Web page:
Any lawyers or legal practitioners using Obsidian?

I work in-house, and have been playing around with Obsidian in single-player mode for PKM purposes. I confess I have not done much with substantive law. My content so far is mostly notes about status of matters and internal/organizational stuff. (I’ll be buying a commercial license as soon as I can figure out how to jump through the requisite hoops!)

I’m also very interested in using Obsidian to collaborate and publish an internal knowledge base, but I don’t think private sites are yet supported by Obsidian Publish. Here’s my feature request to that end: Enterprisey private publishing.

A good Obsidian web clipper would be a pretty killer feature for lawyers (also everyone else), IMHO. We read and want to save a lot of stuff. Somewhat like @LisaC117, I have used Evernote for that in the past, but I abandoned it years ago.

I’m also using Obsidian outside work to organize my thoughts, collect parts information, etc. for my latest robotics project. :robot:


So as a law firm, we are using the multi-user version and it is very helpful to work, and if anyone wants to know more about it then follow the law firm in dubai.

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you can use obsidian as a case reference management systen too. Here is a proof how i am using obsidian as a case reference management system?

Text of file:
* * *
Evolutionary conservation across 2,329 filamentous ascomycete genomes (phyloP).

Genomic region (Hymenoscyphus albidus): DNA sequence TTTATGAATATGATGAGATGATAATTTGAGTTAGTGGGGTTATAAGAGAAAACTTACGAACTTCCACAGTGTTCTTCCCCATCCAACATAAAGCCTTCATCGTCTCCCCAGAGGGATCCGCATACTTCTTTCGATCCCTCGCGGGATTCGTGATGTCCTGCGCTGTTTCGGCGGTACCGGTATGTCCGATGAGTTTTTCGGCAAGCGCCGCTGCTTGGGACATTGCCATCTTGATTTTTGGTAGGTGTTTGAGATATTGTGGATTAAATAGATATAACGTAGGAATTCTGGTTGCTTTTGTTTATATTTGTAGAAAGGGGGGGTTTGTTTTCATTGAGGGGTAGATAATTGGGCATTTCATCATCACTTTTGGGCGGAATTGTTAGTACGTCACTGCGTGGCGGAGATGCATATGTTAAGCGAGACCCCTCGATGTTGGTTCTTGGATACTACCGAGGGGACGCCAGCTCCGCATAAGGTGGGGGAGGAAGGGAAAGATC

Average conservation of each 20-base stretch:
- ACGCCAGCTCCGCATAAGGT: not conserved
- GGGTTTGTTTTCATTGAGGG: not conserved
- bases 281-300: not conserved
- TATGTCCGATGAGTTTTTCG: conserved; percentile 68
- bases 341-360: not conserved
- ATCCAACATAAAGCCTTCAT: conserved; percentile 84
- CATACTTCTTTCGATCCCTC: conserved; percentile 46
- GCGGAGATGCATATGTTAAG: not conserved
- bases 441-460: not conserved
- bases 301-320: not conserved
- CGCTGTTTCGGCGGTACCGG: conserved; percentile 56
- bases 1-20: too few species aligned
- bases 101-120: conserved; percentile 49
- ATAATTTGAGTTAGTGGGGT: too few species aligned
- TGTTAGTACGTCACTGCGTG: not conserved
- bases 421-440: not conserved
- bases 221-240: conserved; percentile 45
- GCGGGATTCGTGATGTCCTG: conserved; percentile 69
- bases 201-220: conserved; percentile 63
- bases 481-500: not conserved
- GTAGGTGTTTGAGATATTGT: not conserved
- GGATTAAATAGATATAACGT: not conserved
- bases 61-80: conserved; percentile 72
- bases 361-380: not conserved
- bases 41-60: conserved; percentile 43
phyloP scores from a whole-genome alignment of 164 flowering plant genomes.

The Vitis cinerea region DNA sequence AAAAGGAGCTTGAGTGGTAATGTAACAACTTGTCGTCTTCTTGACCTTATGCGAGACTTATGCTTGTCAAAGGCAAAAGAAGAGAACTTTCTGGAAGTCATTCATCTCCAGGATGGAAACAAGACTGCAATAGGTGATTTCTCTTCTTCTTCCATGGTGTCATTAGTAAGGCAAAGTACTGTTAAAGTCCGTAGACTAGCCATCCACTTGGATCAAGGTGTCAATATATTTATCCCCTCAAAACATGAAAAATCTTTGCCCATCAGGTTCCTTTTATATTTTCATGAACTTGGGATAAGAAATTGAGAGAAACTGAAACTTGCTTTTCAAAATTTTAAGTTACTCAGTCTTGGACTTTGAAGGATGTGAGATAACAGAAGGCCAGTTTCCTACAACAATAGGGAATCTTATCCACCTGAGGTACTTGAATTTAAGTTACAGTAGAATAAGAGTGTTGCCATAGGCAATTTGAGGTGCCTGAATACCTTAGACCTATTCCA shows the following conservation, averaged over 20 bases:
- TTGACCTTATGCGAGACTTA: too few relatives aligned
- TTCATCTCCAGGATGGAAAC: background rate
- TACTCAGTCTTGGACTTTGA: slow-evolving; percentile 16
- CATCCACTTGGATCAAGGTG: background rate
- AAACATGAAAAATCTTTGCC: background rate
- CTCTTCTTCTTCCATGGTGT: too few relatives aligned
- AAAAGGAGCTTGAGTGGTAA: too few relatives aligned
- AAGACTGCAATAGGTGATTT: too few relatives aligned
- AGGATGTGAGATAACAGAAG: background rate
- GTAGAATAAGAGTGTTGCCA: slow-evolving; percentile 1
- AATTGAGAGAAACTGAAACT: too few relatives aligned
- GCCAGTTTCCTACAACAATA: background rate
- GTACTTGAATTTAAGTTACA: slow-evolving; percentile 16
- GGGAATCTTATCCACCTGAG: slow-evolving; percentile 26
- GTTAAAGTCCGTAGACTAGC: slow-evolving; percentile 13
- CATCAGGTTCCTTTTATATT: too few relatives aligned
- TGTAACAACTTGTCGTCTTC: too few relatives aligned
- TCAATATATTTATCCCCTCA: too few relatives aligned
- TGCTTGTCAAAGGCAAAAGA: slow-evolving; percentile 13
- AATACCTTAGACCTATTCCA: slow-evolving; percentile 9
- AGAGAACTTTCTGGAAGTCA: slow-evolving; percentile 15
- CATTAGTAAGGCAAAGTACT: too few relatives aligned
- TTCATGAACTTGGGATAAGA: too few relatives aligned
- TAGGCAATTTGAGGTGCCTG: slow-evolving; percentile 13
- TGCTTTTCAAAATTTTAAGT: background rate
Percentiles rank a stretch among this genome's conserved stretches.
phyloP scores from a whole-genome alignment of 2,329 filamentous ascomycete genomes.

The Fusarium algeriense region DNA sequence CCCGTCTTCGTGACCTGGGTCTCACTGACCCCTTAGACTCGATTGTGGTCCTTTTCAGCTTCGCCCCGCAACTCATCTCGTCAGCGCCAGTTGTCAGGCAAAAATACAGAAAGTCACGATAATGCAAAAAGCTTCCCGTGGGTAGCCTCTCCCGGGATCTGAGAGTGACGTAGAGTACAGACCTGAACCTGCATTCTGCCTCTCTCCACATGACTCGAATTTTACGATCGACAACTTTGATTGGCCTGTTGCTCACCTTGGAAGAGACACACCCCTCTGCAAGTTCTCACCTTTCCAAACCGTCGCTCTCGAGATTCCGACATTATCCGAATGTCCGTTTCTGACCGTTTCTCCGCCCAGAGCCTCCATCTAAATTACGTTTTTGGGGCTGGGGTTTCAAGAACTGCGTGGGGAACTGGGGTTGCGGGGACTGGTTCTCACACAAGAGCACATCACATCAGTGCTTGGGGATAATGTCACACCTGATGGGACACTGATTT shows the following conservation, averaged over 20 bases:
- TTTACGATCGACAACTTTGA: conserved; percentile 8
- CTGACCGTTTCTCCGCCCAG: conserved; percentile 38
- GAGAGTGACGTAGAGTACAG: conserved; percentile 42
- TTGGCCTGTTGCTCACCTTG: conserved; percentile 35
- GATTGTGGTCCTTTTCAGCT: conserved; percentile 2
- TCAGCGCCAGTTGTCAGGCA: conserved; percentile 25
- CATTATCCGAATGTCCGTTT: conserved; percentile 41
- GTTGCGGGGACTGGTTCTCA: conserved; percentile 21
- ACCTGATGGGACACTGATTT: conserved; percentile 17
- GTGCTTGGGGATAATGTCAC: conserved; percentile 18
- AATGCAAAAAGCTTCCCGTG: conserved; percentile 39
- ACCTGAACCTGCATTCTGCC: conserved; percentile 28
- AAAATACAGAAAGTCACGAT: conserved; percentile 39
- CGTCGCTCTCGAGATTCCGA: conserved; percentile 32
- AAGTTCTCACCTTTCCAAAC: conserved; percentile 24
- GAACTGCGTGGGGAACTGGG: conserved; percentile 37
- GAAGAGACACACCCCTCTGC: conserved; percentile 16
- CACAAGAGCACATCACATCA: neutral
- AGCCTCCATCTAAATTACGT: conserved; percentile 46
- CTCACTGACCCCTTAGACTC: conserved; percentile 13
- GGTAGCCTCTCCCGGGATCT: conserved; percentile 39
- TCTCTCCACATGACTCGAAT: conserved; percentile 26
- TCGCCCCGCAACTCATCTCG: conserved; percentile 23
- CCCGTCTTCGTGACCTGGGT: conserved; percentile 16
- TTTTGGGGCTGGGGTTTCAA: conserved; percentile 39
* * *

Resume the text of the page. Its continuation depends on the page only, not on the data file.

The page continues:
i saw yor YouTube videos a lot. basically i learn obsidian from you. thanks a lot. The desk of a lawyer.

There are many ways lawyers can use Obsidian as primary note-taking appObsidian Note taking.

I’m a practicing attorney using Obsidian. Right now, I admit that my most common use-case is with Daily Notes, to which I link the day’s call notes, a work log, and some thoughts. I’m not getting a great deal out of the PKM aspect yet, but I do have a “Legalkasten” that I’m building out for concepts, terms, statutes, cases, etc. Part of the problem with going outside the Lexis/Westlaw sphere is that caselaw isn’t static. That means that you can get yourself into trouble if you rely too much on your own database when you should be using the paid databases that include continuous cite-checking features.

Nonetheless, I hate having to take notes on caselaw inside these platforms because the UX simply isn’t very good. My compromise has been to download PDFs, load them into DEVONthink, and then just create links back to the online source for future cite-checking. Of course, as I gradually use Obsidian more and more, I’m hoping to continue to transition more to actual knowledge management rather than the digital file hoarding that I’ve historically done.